For the past week or so, I have been playing Viewtiful Joe 2. For the uninitiated, Viewtiful Joe 2 is a title developed by Capcom’s Production Studio 4 and designed by Clover Studio, the latter being the same company that was in charge of modern classics such as Okami and God Hand. The Viewtiful Joe series features elements of 2D platform side-scrolling games and it mixes those with beautiful cel-shaded graphics. But more importantly, the first game in the franchise finished in a cliffhanger that definitely leaves you wanting for more. Then, the second title in the series has the exact same approach and finishes in yet another sudden ending. It’s worth pointing out that a third part never came out so I don’t even know what may happen in Viewtiful Joe 3. I know that using the Viewtiful Joe series as an example of unfinished trilogies is kind of unfair, especially if we take into account that these games in particular, albeit praised by critics, never actually sold that well. Nevertheless, when I was playing these series I realized that most modern games are planned as trilogies and some of them may actually be hampered by this decision.
The first example that comes to mind is Too Human. This action role-playing game developed by Silicon Knights for the Xbox 360 is a mess. The problem with this title in particular is that when it was first announced and demoed, it actually looked quite promising. Unfortunately, when the developers where asked about certain aspects of their title they basically stated that this was a meticulously planned trilogy and they were thinking about including certain requested features on the next iteration. Why would you do that? Why not including every single aspect that you think players will find appealing in the first game? Then, if your game succeeds and becomes popular, you have a few years to think about the rest of the trilogy. If not, you’re basically creating a world that definitely feels unfinished and you are left with myriad ideas for a subsequent title in the series that may never came out.
Too Human didn’t succeed, the game perished and all those promised features and subsequent mechanics that were supposed to be included on an upcoming title went to waste. It should also be noted that even though I personally believe that developing Too Human as a trilogy was a mistake there were other reasons why the game received mediocre reviews. The two that come to mind are poor controls and unskippable death sequences that were absolutely frustrating.
Another series that was slated for a trilogy was Mega Man Legends. Capcom announced the third game in the series ten years after the American release of Legends 2 and eventually cancelled it on July 18, 2011. This is also a peculiar example of a series planned as a trilogy, but an accurate example all the same. Mega Man Legends is peculiar in the sense that it had everything to succeed, but it didn’t. The first two games were quite well received by both critics and fanatics, sold well and the development team loved working on them. So what exactly happened? The official statement was that the game didn’t meet the required “criteria,” the unofficial statement was that Mega Man Legends wasn’t as popular and financially viable anymore.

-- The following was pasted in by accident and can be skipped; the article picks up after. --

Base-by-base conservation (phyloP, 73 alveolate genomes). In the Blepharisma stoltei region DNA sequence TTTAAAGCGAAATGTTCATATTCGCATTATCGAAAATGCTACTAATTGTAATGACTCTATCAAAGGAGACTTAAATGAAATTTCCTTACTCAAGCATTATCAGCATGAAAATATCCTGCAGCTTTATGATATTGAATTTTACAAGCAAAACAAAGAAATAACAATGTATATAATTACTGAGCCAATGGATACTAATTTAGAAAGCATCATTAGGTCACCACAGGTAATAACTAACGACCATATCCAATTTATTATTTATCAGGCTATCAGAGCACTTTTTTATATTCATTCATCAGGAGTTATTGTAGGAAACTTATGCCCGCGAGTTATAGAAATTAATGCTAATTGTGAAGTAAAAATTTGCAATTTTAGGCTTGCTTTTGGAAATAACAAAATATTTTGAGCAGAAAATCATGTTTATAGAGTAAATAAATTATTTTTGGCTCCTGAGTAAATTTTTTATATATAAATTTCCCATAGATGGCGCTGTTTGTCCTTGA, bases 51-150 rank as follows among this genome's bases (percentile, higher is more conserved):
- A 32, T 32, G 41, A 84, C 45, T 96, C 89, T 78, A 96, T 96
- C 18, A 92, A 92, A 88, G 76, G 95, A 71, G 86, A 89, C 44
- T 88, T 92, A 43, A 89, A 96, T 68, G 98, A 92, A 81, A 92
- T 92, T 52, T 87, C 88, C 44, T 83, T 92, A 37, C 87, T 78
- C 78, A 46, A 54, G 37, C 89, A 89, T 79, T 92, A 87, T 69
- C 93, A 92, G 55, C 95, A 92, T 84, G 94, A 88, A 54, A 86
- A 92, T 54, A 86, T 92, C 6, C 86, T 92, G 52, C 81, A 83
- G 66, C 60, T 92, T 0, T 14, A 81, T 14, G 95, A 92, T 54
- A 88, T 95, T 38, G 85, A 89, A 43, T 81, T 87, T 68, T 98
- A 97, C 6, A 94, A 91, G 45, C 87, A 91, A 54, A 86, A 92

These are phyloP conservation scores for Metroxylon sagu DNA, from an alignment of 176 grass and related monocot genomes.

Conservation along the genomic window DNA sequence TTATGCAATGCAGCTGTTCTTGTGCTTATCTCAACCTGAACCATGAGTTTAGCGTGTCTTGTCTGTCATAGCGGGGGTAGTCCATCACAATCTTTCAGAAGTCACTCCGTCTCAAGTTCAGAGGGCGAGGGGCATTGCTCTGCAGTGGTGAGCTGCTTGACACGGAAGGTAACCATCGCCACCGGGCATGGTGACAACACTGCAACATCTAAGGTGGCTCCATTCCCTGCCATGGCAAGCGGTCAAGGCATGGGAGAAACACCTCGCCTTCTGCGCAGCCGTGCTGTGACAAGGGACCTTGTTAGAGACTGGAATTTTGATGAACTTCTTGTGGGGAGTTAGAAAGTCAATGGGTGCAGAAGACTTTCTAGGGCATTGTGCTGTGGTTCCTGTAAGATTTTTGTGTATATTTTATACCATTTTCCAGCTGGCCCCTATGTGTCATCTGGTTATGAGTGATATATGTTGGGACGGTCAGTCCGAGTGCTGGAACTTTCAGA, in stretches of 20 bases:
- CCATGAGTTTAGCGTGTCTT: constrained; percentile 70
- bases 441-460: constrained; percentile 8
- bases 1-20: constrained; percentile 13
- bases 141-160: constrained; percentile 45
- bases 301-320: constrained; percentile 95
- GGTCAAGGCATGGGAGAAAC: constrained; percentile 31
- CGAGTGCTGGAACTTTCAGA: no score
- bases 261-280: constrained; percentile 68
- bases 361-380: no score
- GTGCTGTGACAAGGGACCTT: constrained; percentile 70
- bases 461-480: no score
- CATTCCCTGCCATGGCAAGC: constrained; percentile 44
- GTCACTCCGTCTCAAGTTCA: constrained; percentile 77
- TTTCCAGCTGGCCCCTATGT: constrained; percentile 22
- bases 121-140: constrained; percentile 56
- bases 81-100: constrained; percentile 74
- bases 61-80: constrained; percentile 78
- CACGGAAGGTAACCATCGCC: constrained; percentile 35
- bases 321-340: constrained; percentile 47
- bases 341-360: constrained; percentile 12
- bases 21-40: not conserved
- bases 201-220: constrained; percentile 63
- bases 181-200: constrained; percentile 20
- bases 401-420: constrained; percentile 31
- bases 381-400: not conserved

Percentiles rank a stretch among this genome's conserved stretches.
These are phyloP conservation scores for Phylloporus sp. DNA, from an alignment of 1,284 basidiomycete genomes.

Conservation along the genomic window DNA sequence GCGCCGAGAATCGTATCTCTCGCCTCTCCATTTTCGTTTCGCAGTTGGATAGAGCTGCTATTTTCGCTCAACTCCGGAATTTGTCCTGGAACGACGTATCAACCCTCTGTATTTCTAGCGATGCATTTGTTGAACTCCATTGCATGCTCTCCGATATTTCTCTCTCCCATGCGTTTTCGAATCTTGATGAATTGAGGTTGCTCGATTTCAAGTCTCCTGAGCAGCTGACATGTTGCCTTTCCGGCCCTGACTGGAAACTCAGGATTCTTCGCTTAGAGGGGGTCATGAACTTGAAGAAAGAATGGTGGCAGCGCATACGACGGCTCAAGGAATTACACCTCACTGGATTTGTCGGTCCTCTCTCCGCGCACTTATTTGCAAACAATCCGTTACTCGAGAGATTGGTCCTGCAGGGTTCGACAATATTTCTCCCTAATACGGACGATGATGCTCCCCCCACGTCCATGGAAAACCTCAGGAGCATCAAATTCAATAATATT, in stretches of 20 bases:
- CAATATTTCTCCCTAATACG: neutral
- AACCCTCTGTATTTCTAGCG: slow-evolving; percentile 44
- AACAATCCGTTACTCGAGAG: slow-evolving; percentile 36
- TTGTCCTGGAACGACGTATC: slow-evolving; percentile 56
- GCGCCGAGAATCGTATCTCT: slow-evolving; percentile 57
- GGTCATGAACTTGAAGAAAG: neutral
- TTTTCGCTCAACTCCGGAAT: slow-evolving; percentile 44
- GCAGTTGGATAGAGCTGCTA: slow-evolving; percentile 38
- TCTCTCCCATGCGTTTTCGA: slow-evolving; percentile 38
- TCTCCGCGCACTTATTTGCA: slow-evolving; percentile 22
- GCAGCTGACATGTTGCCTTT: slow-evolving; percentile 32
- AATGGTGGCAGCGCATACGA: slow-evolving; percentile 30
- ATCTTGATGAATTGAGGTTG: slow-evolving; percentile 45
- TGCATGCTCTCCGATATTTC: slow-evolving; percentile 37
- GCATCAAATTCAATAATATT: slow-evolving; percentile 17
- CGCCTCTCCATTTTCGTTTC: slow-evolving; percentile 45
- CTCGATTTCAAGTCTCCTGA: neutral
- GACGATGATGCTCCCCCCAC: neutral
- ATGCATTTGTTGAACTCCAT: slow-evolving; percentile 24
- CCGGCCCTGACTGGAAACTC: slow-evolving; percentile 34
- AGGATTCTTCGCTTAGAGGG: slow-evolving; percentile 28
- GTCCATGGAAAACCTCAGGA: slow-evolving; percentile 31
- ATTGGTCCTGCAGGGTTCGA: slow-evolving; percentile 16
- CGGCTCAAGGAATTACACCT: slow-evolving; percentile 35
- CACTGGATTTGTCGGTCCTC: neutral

And if we want to discuss troubled series, why not mentioning Team Ico? Both Ico and Shadow of the Colossus are two of those must-have titles that need to be in your collection, but unfortunately even to this very day the third iteration hasn’t come out. The Last Guardian is expected to be the last masterpiece of the series, but it has been surrounded by multiple rumors, problems and delays. Fumito Ueda, the games’ designer, has reportedly left Sony. Well, at least not yet as he is expected to leave the company after finishing this project. Additionally, it has been reported that other companies are contributing to The Last Guardian as the game has been making really slow progress. In any case, I’m quite sure that we will see this game one day.
But even though creating a series as a trilogy may be absolutely detrimental to some companies it definitely works for others. Take Valve for example. Even after five years of releasing a Half-Life related product they haven’t said a thing about Half-Life 3. Fans have complained and they even formally protested (by playing Half-Life 2 on Steam,) but Valve refuses to provide more information about the upcoming title. The game is expected to be the third and final installment in the series, but at this point it’s really hard to say what it’s really going to be. One thing is for sure, those very same people who complain now will buy the game when it comes out.
Developing a series as a trilogy may be absolutely problematic. As usual, some companies can definitely benefit from expectations built around the upcoming second or third parts (read: Valve.) Other companies play with this idea, but never actually manage to deliver entire “portions” of their trilogies. As somebody who plays lots of games that eventually become trilogies, most of the times I just want to see that at least we (as players) get the closure that we deserve.